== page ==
Title sums it up.
TL;DR: we have a Clevo that runs a desktop CPU, one with those huge 82 Wh batteries. We remove the GPU and let it use the CPU's integrated graphics. How much time for the battery to go from 100 to 0? Is it comparable to an ultrabook's?
I'm theorizing a mobile set with a static eGPU and an upgradable CPU. Given a hypothetical user that needs fast processing on the go and long battery life while retaining very high degrees of mobility, but at home wants a powerful machine to run most games, I guess that would be their best bet. It would surely be more convenient to keep everything in the same disk. And even though the thing would be quite heavy to carry around, changing CPU would be more cost-efficient than changing an entire laptop. (Not sure if I'm right here, and also I'm not sure whether the motherboard in a Clevo would be replaceable when the new CPU needs a different socket, which is another reason why I'm asking here.)
If my above guesses aren't correct, then an ultrabook with Thunderbolt and without a dedicated GPU would be a better choice. If they are, then we would be carrying more weight in exchange of a more cost-efficient setup, which I think would be a fair tradeoff.
Also I am aware of the heating problems that these laptops suffer from, at least compared to a desktop setup. Would they be solved by moving the GPU out of the chassis, and instead plugging it with an eGPU dock via Thunderbolt port?
What do you think? Is it doable? If not, why?
I have a notebook Asus X550CC.
Some weeks ago my screen went black with the brightness working though (black screen but one can see brightness changes) - I couldn't figure out the root of the problem, since it was sudden and it works with an external monitor.
Now, I was trying to install an SSD with a caddy. I went to BIOS to change the boot order, but couldn't find my SSD - so, I accidently disabled launch CSM option hoping it would recognize it or something. After that I couldn't access BIOS anymore and I have a very slow startup with dxgkrnl.sys, wdfilter.sys and CAD.sys showing not loaded in the boot log.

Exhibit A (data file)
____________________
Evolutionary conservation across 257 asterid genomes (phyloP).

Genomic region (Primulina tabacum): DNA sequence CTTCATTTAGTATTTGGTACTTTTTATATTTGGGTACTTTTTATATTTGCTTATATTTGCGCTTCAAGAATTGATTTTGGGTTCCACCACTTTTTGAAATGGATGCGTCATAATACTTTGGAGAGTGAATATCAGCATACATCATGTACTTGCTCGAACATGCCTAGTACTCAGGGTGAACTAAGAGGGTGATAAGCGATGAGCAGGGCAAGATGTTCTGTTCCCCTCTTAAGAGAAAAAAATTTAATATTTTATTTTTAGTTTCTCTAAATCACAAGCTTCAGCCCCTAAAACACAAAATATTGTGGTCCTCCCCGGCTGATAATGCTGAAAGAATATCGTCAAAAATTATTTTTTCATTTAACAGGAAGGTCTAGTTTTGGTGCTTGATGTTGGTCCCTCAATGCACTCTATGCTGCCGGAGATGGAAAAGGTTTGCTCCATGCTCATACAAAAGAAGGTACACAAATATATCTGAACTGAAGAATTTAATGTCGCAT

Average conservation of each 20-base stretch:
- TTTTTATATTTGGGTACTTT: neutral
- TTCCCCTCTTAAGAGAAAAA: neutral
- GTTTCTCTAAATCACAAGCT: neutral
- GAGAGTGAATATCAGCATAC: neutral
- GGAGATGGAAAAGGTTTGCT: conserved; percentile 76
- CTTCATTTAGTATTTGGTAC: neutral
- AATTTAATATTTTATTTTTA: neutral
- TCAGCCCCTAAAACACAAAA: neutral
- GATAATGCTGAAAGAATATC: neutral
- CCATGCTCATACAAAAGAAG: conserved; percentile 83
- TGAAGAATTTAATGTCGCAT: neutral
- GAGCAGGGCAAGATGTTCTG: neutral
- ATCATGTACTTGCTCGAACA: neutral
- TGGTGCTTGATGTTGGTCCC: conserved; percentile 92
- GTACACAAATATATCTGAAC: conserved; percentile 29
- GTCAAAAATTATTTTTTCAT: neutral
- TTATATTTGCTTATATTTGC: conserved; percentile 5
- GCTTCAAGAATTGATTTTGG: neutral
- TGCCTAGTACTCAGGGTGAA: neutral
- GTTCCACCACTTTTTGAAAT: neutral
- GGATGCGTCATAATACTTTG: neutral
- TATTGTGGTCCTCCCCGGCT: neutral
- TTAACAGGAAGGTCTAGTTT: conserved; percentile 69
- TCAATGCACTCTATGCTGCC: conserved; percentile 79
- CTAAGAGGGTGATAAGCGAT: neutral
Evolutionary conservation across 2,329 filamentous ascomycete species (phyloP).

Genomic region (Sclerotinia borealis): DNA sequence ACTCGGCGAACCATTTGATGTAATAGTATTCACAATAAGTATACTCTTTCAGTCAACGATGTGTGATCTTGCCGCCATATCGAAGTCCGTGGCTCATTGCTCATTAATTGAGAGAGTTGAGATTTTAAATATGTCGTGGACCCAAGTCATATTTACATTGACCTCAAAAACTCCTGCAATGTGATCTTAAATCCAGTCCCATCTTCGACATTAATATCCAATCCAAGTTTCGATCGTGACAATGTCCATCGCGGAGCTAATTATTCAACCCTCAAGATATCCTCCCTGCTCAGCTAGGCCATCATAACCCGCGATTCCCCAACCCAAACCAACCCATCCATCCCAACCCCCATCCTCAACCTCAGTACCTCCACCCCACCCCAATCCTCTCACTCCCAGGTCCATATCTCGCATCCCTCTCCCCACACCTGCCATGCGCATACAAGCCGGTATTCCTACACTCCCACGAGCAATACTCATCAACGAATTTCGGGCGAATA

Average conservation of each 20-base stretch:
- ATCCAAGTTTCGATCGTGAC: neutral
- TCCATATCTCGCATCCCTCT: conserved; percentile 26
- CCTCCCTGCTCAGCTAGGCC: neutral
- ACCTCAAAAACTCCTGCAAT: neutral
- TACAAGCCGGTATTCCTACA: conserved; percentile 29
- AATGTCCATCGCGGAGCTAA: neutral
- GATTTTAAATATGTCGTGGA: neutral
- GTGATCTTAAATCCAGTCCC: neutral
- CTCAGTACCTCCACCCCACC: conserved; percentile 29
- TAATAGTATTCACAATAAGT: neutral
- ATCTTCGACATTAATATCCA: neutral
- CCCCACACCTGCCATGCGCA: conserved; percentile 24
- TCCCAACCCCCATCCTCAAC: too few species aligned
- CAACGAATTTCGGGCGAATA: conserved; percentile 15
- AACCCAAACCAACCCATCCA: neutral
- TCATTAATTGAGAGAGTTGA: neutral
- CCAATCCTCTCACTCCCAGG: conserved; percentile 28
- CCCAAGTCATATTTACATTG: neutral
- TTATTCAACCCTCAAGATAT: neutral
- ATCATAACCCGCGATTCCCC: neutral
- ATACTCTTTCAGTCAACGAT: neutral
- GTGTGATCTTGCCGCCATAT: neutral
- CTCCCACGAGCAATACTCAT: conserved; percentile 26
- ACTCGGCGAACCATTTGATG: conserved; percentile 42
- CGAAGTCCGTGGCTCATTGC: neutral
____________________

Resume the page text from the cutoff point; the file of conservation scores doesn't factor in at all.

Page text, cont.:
I tried to:
Remove CMOS battery for 8h Short JRST2001 and JRST2002 Access BIOS through windows 10 troubleshooting None of the above worked for me
The laptop does not restart or shuts down correctly as it gets stuck somewhere and I have to press ON/OFF button again in order to shut it completly. The only display I can see in the external monitor, during start-up is the windows 10 loading screen (can't see the asus loading screen) and it takes more than 5 minutes to get me there (seems like a bootloop).
I hope someone may have the answer cause I'm running out of solutions
Thanks in advance, everyone!
I created a case for egpu using 2.5mm acrylic sheets. The first time I created a case to support a GPU + ATX psu
Now I created another one for the GPU with an external Xbox 360 203w psu.
the finish was not good but for my use it is already good.
*both cases album
*Construction of the second case
*adapting xbox psu to 8pin power (taken from 24pin)
all made by hand with the tools I had.
I have recently acquired my Dell Inspiron 15 7000, and I am interested in building an egpu setup for it. It has a USB-C port. Any recommendations/guides out there?